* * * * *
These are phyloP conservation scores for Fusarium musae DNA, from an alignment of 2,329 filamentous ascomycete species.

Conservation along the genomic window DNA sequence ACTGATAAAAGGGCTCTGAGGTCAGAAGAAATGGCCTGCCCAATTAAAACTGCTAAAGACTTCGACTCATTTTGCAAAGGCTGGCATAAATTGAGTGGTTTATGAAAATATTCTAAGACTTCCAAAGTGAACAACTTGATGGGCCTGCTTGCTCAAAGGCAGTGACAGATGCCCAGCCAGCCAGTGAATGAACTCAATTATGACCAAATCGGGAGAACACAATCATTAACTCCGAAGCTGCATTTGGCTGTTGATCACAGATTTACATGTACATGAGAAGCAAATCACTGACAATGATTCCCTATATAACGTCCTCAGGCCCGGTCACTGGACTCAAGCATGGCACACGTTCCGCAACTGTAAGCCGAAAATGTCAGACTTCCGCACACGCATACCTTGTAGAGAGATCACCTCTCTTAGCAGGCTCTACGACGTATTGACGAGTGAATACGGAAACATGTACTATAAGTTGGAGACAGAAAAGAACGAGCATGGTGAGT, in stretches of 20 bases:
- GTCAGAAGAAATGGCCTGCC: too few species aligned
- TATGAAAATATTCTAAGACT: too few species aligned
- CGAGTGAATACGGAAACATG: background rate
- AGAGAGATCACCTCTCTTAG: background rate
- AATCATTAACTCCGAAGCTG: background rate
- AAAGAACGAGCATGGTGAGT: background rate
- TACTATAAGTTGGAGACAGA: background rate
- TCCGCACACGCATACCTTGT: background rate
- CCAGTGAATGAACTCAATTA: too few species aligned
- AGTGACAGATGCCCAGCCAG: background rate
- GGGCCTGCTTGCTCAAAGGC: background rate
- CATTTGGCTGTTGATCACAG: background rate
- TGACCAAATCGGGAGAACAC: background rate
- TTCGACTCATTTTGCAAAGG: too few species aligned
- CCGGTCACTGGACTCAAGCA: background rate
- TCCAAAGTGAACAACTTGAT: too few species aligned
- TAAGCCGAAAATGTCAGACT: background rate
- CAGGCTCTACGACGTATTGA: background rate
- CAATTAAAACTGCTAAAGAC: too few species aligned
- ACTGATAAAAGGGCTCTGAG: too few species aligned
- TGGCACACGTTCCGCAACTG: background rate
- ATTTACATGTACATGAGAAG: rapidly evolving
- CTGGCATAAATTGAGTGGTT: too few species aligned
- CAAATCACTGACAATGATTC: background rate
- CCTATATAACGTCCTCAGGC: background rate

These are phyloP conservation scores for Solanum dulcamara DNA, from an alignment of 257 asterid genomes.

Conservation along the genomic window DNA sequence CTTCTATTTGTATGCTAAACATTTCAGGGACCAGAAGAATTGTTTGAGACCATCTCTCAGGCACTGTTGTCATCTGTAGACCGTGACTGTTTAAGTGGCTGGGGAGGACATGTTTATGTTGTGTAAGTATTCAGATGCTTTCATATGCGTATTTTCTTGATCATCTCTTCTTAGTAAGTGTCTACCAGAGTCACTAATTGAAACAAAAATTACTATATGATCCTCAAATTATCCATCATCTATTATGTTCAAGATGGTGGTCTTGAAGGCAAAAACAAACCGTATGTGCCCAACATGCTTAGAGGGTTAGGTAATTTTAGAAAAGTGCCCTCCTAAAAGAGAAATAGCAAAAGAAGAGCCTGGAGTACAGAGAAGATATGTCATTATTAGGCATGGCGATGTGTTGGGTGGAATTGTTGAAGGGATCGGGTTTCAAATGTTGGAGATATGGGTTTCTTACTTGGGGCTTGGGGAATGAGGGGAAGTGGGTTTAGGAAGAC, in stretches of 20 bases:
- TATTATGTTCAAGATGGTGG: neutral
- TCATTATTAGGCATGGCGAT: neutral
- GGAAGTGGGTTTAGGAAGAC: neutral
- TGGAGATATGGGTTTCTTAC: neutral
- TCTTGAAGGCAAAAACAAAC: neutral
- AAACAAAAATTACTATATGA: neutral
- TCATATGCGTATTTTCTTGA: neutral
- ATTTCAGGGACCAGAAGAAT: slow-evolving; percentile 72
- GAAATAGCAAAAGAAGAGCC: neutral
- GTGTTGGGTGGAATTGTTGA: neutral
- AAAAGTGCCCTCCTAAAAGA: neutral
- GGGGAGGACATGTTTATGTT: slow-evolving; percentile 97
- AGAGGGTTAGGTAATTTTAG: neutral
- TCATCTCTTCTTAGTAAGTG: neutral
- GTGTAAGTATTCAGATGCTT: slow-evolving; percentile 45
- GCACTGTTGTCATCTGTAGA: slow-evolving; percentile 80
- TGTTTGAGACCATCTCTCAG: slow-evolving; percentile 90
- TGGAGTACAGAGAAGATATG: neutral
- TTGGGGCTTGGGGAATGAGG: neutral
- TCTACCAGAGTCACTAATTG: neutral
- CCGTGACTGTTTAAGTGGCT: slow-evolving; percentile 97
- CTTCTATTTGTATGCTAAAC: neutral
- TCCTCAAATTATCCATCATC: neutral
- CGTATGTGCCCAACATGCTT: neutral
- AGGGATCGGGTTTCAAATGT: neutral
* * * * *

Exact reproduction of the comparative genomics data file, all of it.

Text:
These are phyloP conservation scores for Fusarium musae DNA, from an alignment of 2,329 filamentous ascomycete species.

Conservation along the genomic window DNA sequence ACTGATAAAAGGGCTCTGAGGTCAGAAGAAATGGCCTGCCCAATTAAAACTGCTAAAGACTTCGACTCATTTTGCAAAGGCTGGCATAAATTGAGTGGTTTATGAAAATATTCTAAGACTTCCAAAGTGAACAACTTGATGGGCCTGCTTGCTCAAAGGCAGTGACAGATGCCCAGCCAGCCAGTGAATGAACTCAATTATGACCAAATCGGGAGAACACAATCATTAACTCCGAAGCTGCATTTGGCTGTTGATCACAGATTTACATGTACATGAGAAGCAAATCACTGACAATGATTCCCTATATAACGTCCTCAGGCCCGGTCACTGGACTCAAGCATGGCACACGTTCCGCAACTGTAAGCCGAAAATGTCAGACTTCCGCACACGCATACCTTGTAGAGAGATCACCTCTCTTAGCAGGCTCTACGACGTATTGACGAGTGAATACGGAAACATGTACTATAAGTTGGAGACAGAAAAGAACGAGCATGGTGAGT, in stretches of 20 bases:
- GTCAGAAGAAATGGCCTGCC: too few species aligned
- TATGAAAATATTCTAAGACT: too few species aligned
- CGAGTGAATACGGAAACATG: background rate
- AGAGAGATCACCTCTCTTAG: background rate
- AATCATTAACTCCGAAGCTG: background rate
- AAAGAACGAGCATGGTGAGT: background rate
- TACTATAAGTTGGAGACAGA: background rate
- TCCGCACACGCATACCTTGT: background rate
- CCAGTGAATGAACTCAATTA: too few species aligned
- AGTGACAGATGCCCAGCCAG: background rate
- GGGCCTGCTTGCTCAAAGGC: background rate
- CATTTGGCTGTTGATCACAG: background rate
- TGACCAAATCGGGAGAACAC: background rate
- TTCGACTCATTTTGCAAAGG: too few species aligned
- CCGGTCACTGGACTCAAGCA: background rate
- TCCAAAGTGAACAACTTGAT: too few species aligned
- TAAGCCGAAAATGTCAGACT: background rate
- CAGGCTCTACGACGTATTGA: background rate
- CAATTAAAACTGCTAAAGAC: too few species aligned
- ACTGATAAAAGGGCTCTGAG: too few species aligned
- TGGCACACGTTCCGCAACTG: background rate
- ATTTACATGTACATGAGAAG: rapidly evolving
- CTGGCATAAATTGAGTGGTT: too few species aligned
- CAAATCACTGACAATGATTC: background rate
- CCTATATAACGTCCTCAGGC: background rate

These are phyloP conservation scores for Solanum dulcamara DNA, from an alignment of 257 asterid genomes.

Conservation along the genomic window DNA sequence CTTCTATTTGTATGCTAAACATTTCAGGGACCAGAAGAATTGTTTGAGACCATCTCTCAGGCACTGTTGTCATCTGTAGACCGTGACTGTTTAAGTGGCTGGGGAGGACATGTTTATGTTGTGTAAGTATTCAGATGCTTTCATATGCGTATTTTCTTGATCATCTCTTCTTAGTAAGTGTCTACCAGAGTCACTAATTGAAACAAAAATTACTATATGATCCTCAAATTATCCATCATCTATTATGTTCAAGATGGTGGTCTTGAAGGCAAAAACAAACCGTATGTGCCCAACATGCTTAGAGGGTTAGGTAATTTTAGAAAAGTGCCCTCCTAAAAGAGAAATAGCAAAAGAAGAGCCTGGAGTACAGAGAAGATATGTCATTATTAGGCATGGCGATGTGTTGGGTGGAATTGTTGAAGGGATCGGGTTTCAAATGTTGGAGATATGGGTTTCTTACTTGGGGCTTGGGGAATGAGGGGAAGTGGGTTTAGGAAGAC, in stretches of 20 bases:
- TATTATGTTCAAGATGGTGG: neutral
- TCATTATTAGGCATGGCGAT: neutral
- GGAAGTGGGTTTAGGAAGAC: neutral
- TGGAGATATGGGTTTCTTAC: neutral
- TCTTGAAGGCAAAAACAAAC: neutral
- AAACAAAAATTACTATATGA: neutral
- TCATATGCGTATTTTCTTGA: neutral
- ATTTCAGGGACCAGAAGAAT: slow-evolving; percentile 72
- GAAATAGCAAAAGAAGAGCC: neutral
- GTGTTGGGTGGAATTGTTGA: neutral
- AAAAGTGCCCTCCTAAAAGA: neutral
- GGGGAGGACATGTTTATGTT: slow-evolving; percentile 97
- AGAGGGTTAGGTAATTTTAG: neutral
- TCATCTCTTCTTAGTAAGTG: neutral
- GTGTAAGTATTCAGATGCTT: slow-evolving; percentile 45
- GCACTGTTGTCATCTGTAGA: slow-evolving; percentile 80
- TGTTTGAGACCATCTCTCAG: slow-evolving; percentile 90
- TGGAGTACAGAGAAGATATG: neutral
- TTGGGGCTTGGGGAATGAGG: neutral
- TCTACCAGAGTCACTAATTG: neutral
- CCGTGACTGTTTAAGTGGCT: slow-evolving; percentile 97
- CTTCTATTTGTATGCTAAAC: neutral
- TCCTCAAATTATCCATCATC: neutral
- CGTATGTGCCCAACATGCTT: neutral
- AGGGATCGGGTTTCAAATGT: neutral